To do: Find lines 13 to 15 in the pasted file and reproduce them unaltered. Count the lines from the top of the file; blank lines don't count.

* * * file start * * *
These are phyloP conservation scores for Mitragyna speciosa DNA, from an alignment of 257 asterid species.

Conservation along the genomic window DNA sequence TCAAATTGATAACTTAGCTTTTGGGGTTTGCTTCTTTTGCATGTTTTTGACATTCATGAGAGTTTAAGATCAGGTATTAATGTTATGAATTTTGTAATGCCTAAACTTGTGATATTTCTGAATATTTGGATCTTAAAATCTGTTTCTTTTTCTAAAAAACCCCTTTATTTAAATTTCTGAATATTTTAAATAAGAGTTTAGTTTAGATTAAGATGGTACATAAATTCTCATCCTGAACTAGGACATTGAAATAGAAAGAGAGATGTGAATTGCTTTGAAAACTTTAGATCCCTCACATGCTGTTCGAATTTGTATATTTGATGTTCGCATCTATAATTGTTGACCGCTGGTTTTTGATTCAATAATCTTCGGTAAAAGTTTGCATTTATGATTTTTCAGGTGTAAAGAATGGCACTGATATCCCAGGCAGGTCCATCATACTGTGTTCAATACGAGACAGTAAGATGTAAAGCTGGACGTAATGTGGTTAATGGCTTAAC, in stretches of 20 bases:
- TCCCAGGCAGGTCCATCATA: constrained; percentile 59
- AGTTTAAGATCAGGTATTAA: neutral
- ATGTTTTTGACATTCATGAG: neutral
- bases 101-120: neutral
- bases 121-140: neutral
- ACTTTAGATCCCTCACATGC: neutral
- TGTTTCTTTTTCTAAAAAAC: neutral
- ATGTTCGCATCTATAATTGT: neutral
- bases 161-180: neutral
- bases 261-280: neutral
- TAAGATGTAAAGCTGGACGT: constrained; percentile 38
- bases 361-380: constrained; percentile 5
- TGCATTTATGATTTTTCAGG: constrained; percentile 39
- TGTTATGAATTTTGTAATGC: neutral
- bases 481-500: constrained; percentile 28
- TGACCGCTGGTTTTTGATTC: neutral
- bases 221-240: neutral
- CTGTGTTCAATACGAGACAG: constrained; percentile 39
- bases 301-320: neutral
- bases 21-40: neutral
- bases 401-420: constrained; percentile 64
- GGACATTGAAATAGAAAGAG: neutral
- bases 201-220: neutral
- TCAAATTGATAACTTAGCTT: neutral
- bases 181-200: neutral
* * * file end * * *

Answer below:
- TAAGATGTAAAGCTGGACGT: constrained; percentile 38
- bases 361-380: constrained; percentile 5
- TGCATTTATGATTTTTCAGG: constrained; percentile 39